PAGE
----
It is becoming increasingly apparent that evolutionists do not like being quoted by those who like something they have written but who do not share their evolutionary perspective on origins. The cry "out of context" is regularly heard, although rarely does this mean more than "I did not write these words to support their position!"
A more radical reaction is to formally retract the words that have been quoted. This response appears in the current issue of American Scientist. In a letter to the Editors, former chemistry professor Homer Jacobson identifies two passages in a 1955 paper he wrote for that journal, explains why he no longer agrees with them, and concludes by saying why he is requesting the paragraphs to be retracted:
"Retraction this untimely is not normally undertaken, but in this case I request it because of continued irresponsible contemporary use by creationists who have quoted my not merely out-of-context, but incorrect, statements, to support their dubious viewpoint. I am deeply embarrassed to have been the originator of such misstatements, allowing bad science to have come into the purview of those who use it for anti-science ends."
It is of interest to look at the specific passages he is retracting. The first is:
On page 121: "Directions for the reproduction of plans, for energy and the extraction of parts from the current environment, for the growth sequence, and for the effector mechanisms translating instructions into growth - all had to be simultaneously present at that moment [of life's birth]."
Informed readers will recognise this immediately as a description of an irreducibly complex system. Writing in 1955, Jacobson did not have the terminology to call it IC, although he recognised the problem. He gives the reason for his retraction: "use of the requirement of simultaneity was a conjecture, unsupported by any proof. Separate developments of partial structures might well have occurred in an environment of randomly reacting molecules, eventually to join into one or more self-reproducing structures." Does it need to be said that these words are also conjectural! Saying something "might well have occurred" is hardly a substantial comment. He offers no supporting reasoning and effectively waves a magic wand. This retraction is a recognition that he had described an IC system (which we recognise today cannot form without intelligent agency). Since he does not accept intelligent agency, he must of necessity postulate a natural route for assembly of the system and deny that it is actually IC.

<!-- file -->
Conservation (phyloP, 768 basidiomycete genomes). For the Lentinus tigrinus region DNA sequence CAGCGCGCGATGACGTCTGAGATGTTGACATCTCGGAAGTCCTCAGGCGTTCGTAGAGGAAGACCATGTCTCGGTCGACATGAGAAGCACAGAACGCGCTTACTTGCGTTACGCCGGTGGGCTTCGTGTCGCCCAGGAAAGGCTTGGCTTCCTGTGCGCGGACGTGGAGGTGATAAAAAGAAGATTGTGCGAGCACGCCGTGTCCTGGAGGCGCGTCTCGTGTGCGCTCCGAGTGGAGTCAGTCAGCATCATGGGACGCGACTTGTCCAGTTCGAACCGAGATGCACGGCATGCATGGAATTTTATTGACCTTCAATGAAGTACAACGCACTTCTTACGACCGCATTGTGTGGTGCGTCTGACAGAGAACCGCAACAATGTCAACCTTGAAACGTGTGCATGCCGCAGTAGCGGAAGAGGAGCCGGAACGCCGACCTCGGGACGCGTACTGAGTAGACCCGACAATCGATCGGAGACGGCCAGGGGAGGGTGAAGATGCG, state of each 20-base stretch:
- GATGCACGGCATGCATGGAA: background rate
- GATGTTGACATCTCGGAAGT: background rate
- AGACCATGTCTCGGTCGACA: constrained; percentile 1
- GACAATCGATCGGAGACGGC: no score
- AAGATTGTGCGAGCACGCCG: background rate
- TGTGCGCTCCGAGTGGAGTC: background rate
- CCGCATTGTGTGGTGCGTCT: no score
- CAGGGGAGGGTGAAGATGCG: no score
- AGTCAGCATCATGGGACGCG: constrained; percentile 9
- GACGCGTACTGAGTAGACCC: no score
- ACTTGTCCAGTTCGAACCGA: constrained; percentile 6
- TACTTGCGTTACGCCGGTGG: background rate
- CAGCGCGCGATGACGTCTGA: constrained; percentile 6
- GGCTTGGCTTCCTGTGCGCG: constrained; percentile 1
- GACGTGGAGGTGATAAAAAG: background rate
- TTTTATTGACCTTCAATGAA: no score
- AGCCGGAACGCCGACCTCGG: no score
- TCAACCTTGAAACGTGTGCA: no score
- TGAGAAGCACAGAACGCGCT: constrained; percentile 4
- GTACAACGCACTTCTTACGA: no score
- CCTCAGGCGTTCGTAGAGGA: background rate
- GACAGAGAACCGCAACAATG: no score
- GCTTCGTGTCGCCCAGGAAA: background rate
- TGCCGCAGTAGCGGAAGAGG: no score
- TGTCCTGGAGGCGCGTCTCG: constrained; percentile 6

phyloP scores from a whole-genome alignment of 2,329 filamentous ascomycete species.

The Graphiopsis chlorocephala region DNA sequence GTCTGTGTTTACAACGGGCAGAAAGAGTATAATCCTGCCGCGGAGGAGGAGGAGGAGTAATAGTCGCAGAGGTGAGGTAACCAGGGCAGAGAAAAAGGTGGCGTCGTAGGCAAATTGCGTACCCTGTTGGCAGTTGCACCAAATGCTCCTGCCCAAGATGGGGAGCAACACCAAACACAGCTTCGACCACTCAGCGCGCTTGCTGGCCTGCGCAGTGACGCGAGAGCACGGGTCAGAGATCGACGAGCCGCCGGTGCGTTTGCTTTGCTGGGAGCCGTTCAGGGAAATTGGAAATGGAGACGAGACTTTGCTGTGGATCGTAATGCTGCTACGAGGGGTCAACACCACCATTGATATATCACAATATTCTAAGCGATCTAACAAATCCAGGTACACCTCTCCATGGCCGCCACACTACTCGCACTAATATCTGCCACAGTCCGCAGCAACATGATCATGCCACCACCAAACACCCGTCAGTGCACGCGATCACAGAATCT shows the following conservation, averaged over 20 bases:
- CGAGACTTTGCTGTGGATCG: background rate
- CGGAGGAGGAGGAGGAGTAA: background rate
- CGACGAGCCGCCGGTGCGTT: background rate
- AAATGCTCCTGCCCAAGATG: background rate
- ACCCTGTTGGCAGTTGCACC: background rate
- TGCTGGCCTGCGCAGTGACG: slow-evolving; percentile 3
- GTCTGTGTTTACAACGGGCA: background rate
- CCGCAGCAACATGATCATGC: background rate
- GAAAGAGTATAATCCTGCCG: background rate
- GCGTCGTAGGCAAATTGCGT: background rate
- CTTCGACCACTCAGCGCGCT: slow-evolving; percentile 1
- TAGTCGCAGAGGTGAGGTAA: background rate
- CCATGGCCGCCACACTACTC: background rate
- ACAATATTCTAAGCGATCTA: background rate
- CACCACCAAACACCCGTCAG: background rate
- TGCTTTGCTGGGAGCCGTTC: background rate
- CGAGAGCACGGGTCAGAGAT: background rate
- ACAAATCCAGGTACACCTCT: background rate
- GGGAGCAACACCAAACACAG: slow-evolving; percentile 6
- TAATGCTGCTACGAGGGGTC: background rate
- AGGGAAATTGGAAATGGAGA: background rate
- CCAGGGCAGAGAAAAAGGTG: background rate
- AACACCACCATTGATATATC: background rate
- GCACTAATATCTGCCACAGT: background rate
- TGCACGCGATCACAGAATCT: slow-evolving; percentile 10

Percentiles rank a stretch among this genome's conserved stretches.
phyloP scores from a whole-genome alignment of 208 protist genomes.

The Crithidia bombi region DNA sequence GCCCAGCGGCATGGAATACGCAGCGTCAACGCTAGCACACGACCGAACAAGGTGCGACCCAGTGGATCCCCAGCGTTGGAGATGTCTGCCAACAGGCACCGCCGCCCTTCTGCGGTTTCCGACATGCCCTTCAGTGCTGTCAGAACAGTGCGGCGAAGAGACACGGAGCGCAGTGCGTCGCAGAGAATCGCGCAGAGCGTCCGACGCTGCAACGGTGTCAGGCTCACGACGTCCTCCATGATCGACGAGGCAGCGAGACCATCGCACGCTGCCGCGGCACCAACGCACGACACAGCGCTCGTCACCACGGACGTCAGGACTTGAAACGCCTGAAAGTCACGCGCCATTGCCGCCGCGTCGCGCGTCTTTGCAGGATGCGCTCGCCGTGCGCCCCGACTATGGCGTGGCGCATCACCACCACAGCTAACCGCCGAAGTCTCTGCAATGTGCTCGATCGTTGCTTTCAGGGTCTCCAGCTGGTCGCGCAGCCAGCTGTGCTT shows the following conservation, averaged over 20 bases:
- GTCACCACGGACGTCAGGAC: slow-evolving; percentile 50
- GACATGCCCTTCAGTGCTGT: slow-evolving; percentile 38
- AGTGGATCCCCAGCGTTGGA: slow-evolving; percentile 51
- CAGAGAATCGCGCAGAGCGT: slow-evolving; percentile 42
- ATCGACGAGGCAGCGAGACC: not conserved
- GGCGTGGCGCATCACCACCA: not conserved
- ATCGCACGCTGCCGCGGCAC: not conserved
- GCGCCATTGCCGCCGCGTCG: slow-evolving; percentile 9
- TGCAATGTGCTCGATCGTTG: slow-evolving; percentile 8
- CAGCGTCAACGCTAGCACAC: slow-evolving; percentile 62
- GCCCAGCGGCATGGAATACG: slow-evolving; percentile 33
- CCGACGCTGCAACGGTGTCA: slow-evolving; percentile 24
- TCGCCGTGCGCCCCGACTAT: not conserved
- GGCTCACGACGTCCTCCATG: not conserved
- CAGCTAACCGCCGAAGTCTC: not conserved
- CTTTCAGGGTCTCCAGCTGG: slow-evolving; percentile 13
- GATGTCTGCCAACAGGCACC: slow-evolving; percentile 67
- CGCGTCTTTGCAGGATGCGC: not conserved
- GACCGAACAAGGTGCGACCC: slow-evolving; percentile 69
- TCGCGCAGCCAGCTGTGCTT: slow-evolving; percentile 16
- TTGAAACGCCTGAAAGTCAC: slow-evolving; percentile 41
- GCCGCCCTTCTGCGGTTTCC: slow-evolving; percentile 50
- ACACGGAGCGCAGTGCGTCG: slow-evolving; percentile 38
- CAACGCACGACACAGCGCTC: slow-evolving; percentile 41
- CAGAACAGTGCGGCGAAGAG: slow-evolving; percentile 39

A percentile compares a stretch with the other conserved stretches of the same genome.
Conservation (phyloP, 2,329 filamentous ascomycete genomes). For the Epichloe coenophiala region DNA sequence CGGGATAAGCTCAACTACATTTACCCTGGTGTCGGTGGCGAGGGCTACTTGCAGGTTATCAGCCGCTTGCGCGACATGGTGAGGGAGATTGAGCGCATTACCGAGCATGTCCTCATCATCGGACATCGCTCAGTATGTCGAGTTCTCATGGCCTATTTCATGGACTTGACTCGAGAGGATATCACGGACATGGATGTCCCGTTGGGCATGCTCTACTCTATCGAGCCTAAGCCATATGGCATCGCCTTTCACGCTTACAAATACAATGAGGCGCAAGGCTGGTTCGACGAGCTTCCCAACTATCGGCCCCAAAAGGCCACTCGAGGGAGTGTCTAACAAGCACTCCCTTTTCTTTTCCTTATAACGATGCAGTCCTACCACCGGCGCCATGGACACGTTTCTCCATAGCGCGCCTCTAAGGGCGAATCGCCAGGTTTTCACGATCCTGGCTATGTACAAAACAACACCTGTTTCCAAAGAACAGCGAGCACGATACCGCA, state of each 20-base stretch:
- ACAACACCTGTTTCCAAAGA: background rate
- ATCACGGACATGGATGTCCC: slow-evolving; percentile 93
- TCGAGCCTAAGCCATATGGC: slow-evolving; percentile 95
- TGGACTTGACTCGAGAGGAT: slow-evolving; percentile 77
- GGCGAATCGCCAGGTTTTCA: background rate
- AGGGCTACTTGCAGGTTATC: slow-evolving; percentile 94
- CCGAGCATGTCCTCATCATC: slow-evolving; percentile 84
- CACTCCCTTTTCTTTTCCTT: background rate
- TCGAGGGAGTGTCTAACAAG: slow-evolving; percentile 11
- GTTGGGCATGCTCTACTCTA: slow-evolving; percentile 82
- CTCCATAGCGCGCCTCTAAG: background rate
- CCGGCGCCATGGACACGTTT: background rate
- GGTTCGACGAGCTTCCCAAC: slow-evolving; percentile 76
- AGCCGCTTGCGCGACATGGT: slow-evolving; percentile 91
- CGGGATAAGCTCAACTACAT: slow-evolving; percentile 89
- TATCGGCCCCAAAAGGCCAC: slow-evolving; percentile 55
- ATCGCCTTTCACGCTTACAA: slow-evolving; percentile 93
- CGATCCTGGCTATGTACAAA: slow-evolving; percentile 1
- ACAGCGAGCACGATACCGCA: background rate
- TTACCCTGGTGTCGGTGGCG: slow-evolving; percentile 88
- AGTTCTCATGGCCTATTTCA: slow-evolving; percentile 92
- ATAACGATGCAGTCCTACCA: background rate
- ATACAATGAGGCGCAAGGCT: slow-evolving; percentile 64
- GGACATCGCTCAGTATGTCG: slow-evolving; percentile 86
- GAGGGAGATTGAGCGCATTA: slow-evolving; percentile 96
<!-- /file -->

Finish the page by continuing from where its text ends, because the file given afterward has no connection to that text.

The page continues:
The second retraction also addresses an issue that is receiving much contemporary attention:
On page 125: "From the probability standpoint, the ordering of the present environment into a single amino acid molecule would be utterly improbable in all the time and space available for the origin of terrestrial life."
Jacobson explains that his probability calculation was flawed and adds: "Molecules of increased complexity have been found, however, when necessary components are available, with the aid of ambient energy from natural or experimental systems, e.g. electrical discharges, substantial temperature gradients or contiguous compounds or elements whose chemical reactions produce free energy. All of these could have existed under early Earth conditions, and thus this passage is completely inapplicable."
This response recalls the Miller-Urey experiments (which are currently regarded as peripheral by most OOL researchers). The element of conjecture is apparent here also, as Jacobson can only argue that the right conditions "could have existed under early Earth conditions". The empirical support for this is highly controversial. More generally, it is worth noting that evolutionists are very reluctant to calculate probabilities - because some regard it as very high (but we don't yet know the mechanism) whereas others regard it as very very low (but think it was a lucky chance anyway). Based on what we know, the probabilities are extraordinarily low, as Koonin has demonstrated. For more on this, go here.
Jacobson is perfectly entitled to make a retraction, but the issues are not going to go away. Jacobson may gain some personal satisfaction, but the challenge of IC systems remains and the improbability of chemical evolution appears insuperable. Far better for Jacobson and those who think like him to face up to these challenges and address the data as we know it (rather than indulge in fantasies about "might well have occurred" and what conditions "could have existed").
LETTER TO THE EDITORS
American Scientist, November-December 2007
To the Editors: In January 1955, American Scientist published my article, "Information, Reproduction and the Origin of Life" (Vol. 43, No. 1). I ask you to honor my request to retract two brief passages, as follows: [snip]
Scientist distances himself from creationist claims, New Scientist, 04 November 2007
For another example of someone who does not like being quoted:
Luskin, C. Human-Chimp Evolution Dialogue (Part 1): An Exchange with Jon Cohen, Author of Science's "The Myth of 1%" Article, Evolution News & Views, October 24 2007
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